Cramping fingers are not an issue for note-taking Tulane University students now that a growing number of professors are uploading class lectures onto the Internet. Students have the option of downloading audio files, also known as podcasts, to personal computers or mp3 players for studying while on the go.
Downloading audio files of lectures makes reviewing class notes much easier for today's technology-savvy students. (Photo by Paula Burch-Celentano)
“The truth is, a lot of students aren't very good at note-taking and this gives them a chance to go back and review the material after class,” says Susann Lusnia, an assistant professor of classical studies who uploads her Roman Art and Archaeology course lectures to the Internet. “I've found it to be a good way to provide study materials for the students.”
During class, the professor wears a digital recorder and later uploads the lecture onto the university's MyTulane Internet server. Students enrolled in the course are then able to download the audio files.
Lusnia continued podcasting her lectures after participating in the university's pilot program conducted in 2006 by the Tulane Office of Technology Services.
The technology was first introduced as “course-casting” and was found to be a valuable tool for the professors and students who participated. Since then, professors like Lusnia continue making their lectures available with one warning to students.
“I try to remind the students that they should never rely on the podcasts because there have been days when I forgot my recorder and other days when the battery would die in the middle of a lecture,” says Lusnia. “There is no substitute for actually being in class, participating in the discussions and being able to see the slides together with the lecture. The podcasts are mostly for reinforcement.”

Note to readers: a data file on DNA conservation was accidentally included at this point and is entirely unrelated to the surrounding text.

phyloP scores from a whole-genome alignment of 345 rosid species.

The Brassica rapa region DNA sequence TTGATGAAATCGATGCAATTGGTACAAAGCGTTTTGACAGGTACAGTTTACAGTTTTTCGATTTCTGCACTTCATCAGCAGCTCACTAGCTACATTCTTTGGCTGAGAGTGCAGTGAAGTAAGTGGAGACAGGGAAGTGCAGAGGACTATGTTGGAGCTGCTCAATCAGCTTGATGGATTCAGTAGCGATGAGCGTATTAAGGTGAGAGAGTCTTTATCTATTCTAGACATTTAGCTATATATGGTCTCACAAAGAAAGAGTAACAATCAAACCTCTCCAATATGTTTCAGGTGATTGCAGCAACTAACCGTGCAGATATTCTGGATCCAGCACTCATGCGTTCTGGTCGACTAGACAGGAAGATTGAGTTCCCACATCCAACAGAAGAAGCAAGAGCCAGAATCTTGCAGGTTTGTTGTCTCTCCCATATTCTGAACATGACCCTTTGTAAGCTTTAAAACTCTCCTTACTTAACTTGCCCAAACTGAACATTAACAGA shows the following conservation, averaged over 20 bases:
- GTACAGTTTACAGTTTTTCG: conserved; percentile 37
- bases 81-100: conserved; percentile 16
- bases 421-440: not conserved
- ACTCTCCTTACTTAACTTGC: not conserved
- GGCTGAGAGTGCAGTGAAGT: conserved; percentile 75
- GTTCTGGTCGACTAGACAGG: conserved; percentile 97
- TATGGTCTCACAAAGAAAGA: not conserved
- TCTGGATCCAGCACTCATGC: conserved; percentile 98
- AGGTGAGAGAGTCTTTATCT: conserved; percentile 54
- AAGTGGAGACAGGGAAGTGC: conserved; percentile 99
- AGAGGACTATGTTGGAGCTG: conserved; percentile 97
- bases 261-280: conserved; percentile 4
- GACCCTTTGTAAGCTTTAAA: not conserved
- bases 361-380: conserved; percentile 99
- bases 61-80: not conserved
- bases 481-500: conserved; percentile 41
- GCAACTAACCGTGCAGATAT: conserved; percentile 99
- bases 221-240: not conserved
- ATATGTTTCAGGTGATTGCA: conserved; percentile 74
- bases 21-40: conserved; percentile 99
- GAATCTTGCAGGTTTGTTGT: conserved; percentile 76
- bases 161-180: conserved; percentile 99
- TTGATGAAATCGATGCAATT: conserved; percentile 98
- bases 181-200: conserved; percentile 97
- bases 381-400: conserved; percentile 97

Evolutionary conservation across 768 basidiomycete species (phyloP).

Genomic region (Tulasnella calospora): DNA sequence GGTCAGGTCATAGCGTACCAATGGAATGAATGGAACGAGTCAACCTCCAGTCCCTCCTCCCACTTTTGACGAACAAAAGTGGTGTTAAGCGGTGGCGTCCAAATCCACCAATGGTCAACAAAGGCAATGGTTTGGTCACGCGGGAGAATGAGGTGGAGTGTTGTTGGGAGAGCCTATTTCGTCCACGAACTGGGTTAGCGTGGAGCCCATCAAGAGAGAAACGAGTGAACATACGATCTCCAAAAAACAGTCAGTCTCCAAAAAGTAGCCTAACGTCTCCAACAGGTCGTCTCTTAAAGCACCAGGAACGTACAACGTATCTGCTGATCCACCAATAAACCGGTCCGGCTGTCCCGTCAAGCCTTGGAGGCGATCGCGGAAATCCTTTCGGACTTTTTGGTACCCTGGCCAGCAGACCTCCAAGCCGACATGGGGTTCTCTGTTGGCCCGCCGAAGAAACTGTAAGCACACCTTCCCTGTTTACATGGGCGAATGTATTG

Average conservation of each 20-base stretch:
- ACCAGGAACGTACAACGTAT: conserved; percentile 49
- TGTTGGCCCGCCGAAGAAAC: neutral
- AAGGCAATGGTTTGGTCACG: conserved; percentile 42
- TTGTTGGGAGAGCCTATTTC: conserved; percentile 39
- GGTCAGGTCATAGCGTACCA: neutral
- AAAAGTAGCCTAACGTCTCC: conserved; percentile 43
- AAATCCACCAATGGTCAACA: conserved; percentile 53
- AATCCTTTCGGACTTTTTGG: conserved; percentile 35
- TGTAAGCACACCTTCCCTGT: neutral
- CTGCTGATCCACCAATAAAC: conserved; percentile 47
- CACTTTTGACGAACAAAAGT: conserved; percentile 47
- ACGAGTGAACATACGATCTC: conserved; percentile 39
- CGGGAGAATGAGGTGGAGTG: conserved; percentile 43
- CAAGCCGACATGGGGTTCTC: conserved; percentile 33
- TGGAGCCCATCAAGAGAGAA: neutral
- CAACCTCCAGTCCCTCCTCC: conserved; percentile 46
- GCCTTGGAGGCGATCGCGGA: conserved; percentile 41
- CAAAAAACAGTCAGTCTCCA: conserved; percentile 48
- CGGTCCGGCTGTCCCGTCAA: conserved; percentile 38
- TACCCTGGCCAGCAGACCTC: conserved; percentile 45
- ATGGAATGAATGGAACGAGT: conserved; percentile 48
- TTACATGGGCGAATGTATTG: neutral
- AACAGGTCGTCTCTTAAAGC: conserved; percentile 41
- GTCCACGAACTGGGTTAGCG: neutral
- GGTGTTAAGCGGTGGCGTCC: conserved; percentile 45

In a blind survey conducted by Lusnia, she found that approximately 25 percent of her students used the podcasts for missed classes, but the majority used the podcasts to fill in gaps in their notes or to prepare for a test.
“Another interesting thing that I found through the survey is that most students are listening from their computers and not from an iPod as you might suspect,” says Lusnia.
Derek Toten, director of instructional media for Tulane technology services, says that there are still professors who are concerned about whether podcasting affects class attendance and the difficulty involved in recording and uploading lectures.
“We expect the number of participating professors to grow,” says Toten. “Podcasting has become so popular at other universities that we expect our professors will begin to see the intangible value in using the service.”
As for the difficulty involved in the process, Lusnia says there's little to none.
“It's no big deal really,” says Lusnia. “It's as simple as remembering to bring the recorder to class and remembering to turn it on before the lecture begins.”